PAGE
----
When the construction superintendent for San Diego home builder Hallmark Communities arrived at the site of Daybreak, a new 39-unit townhome project in El Cajon, Calif., he was struck by an eerie silence. Although there was plenty of activity, the buzz of saws was noticeably absent.
The reason: The project was not a traditional stick-built endeavor. Rather, it employed an off-site construction method that built all of the wall panels, floor panels, and roof trusses in a nearby factory and assembled them on site in fewer than three days. No cutting (or recutting) of materials required, hence the notable lack of any construction din.
Off-site or industrialized construction methods potentially offer multiple advantages beyond a quieter jobsite and provide a path to build single-family homes much faster with a good framing crew. The approach also has the potential to help builders and developers achieve profitability with product that’s attainable for entry-level and first-time buyers—a badly underserved demographic with few options in many markets due to high land, materials, and labor costs and the long cycle times associated with on-site stick-built homes.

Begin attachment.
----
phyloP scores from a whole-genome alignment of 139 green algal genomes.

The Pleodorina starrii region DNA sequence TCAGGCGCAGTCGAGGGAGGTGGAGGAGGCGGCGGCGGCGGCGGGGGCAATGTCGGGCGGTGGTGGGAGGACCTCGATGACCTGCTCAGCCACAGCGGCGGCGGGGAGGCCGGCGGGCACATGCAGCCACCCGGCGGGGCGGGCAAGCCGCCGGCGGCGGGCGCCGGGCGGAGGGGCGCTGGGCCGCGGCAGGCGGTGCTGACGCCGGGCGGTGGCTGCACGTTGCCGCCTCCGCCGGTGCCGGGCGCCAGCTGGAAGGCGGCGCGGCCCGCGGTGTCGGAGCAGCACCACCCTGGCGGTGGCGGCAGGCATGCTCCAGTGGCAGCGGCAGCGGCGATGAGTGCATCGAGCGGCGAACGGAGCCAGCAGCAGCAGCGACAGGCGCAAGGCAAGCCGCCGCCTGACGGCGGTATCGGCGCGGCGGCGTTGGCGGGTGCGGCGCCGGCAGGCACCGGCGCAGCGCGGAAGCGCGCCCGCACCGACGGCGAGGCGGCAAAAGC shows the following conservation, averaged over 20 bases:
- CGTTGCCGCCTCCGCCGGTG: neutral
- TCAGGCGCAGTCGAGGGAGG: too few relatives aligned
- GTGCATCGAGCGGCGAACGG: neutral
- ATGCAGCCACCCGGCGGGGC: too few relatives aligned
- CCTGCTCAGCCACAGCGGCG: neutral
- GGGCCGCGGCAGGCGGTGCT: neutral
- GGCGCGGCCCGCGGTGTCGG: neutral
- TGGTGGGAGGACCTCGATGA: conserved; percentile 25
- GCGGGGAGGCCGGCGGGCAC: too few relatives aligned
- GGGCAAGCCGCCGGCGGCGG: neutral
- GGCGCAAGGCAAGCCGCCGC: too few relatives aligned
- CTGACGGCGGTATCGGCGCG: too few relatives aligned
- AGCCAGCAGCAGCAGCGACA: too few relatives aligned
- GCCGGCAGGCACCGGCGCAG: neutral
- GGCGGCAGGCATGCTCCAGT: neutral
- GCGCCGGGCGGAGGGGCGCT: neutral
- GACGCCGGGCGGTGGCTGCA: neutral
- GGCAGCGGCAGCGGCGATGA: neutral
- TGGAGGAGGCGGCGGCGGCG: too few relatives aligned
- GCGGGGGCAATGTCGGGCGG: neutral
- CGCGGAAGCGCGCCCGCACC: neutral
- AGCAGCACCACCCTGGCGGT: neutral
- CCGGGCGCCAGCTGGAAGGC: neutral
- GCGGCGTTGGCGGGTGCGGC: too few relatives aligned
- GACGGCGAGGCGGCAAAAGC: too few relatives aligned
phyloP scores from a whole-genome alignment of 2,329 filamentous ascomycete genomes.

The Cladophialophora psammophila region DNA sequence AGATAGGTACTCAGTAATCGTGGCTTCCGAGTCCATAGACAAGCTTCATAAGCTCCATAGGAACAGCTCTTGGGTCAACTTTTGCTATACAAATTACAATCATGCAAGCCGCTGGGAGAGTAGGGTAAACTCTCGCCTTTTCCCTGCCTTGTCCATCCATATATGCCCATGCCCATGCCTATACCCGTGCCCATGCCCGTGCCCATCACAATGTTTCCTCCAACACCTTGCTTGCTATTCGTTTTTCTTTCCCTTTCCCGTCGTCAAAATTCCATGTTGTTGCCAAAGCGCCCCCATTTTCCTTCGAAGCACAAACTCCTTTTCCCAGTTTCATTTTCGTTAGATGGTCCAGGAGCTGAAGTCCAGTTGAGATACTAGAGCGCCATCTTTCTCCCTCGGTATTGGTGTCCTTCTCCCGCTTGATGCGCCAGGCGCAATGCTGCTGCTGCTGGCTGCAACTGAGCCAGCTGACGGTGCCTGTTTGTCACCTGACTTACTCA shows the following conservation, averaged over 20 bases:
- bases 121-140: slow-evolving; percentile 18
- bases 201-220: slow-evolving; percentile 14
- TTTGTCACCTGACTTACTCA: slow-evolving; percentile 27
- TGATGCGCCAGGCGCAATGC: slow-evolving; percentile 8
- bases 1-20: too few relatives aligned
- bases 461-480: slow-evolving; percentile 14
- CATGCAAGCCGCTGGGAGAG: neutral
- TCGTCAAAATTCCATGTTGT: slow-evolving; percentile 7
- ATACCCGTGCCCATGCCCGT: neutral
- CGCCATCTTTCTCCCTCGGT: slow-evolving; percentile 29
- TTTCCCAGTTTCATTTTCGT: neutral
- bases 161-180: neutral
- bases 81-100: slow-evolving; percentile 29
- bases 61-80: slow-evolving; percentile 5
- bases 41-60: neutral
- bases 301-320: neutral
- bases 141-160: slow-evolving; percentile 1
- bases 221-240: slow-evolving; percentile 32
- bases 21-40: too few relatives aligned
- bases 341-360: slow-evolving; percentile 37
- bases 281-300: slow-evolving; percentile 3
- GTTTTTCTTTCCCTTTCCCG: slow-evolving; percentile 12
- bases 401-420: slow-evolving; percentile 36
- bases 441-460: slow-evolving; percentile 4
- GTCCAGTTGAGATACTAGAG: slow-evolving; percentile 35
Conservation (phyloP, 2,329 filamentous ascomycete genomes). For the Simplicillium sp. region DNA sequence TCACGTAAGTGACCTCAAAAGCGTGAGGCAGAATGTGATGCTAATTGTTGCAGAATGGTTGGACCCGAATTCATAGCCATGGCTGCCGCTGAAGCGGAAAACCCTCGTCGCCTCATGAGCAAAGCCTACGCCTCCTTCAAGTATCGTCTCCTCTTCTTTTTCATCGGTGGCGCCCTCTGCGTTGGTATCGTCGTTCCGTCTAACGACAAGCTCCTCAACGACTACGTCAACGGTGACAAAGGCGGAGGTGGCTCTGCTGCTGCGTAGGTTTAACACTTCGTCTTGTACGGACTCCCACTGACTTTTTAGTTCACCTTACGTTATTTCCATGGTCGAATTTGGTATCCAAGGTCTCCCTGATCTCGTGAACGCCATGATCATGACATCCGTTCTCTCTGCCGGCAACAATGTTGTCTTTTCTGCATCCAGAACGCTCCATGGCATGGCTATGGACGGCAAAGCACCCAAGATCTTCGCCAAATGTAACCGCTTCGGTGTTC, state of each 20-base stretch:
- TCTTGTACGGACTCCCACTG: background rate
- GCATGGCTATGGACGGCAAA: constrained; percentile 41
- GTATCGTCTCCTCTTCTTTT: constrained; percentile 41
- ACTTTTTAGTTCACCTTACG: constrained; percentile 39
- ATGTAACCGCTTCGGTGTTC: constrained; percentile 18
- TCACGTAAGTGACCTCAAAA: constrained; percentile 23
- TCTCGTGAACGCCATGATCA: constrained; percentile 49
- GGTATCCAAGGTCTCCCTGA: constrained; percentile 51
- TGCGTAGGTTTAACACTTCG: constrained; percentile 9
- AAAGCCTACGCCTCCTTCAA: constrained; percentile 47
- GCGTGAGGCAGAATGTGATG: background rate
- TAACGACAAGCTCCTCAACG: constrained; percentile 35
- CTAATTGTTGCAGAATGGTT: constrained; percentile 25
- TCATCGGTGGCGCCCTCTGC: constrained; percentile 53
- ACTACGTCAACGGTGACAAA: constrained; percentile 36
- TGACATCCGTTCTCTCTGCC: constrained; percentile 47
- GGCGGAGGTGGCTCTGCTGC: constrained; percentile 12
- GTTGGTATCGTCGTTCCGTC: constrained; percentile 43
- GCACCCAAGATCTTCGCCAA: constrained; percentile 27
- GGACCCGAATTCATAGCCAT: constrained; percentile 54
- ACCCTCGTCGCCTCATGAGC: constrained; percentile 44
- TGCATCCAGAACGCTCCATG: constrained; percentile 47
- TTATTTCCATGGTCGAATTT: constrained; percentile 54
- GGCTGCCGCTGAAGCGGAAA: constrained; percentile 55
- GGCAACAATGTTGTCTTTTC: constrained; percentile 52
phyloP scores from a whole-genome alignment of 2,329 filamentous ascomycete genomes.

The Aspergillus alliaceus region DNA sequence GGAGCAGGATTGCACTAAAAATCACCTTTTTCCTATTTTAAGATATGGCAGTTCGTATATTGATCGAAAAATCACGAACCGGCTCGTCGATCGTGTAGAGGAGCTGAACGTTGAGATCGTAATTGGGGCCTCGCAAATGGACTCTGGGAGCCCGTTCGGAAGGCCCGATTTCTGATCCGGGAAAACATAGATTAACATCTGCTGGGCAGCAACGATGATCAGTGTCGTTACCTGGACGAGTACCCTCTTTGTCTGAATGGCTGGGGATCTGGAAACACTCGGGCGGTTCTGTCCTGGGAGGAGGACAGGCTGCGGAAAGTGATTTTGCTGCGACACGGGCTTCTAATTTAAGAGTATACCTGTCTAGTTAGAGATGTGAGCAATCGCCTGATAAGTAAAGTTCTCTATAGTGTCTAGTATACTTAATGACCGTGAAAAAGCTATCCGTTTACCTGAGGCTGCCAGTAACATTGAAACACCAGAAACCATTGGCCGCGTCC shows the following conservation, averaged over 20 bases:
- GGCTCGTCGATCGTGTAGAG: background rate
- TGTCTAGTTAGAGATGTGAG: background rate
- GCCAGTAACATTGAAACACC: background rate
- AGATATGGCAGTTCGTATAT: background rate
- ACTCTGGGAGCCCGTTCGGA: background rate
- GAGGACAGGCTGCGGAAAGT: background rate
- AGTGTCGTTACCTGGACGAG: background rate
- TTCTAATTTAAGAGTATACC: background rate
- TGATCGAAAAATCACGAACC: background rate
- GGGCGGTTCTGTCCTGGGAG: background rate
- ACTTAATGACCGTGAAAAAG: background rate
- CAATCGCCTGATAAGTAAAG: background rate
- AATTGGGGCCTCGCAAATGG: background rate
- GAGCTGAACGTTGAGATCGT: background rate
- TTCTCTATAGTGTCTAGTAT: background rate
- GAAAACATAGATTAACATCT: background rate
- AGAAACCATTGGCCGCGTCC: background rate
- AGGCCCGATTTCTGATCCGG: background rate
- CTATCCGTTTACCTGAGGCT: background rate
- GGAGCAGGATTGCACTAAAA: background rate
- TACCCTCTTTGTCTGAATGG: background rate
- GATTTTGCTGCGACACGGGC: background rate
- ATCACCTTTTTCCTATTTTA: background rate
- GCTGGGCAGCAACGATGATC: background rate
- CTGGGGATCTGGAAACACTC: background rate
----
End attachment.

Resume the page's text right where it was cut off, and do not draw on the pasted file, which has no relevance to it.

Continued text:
Still, panelized and modular housing at scale has been slow to break into the mainstream, suffering from both real and perceived barriers, including trade partner, local code, and consumer resistance, as well as higher costs and lack of design flexibility, among other factors.
But construction technology company Agorus, a San Diego-based provider of the panels for Daybreak, believes it has devised a formula that counteracts any reservations developers have about the concept.
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Seeds of Change: Digital Models Aid Accuracy
Daybreak’s collection of three- and four-bedroom, two-story attached townhomes is Hallmark’s first collaboration with Agorus.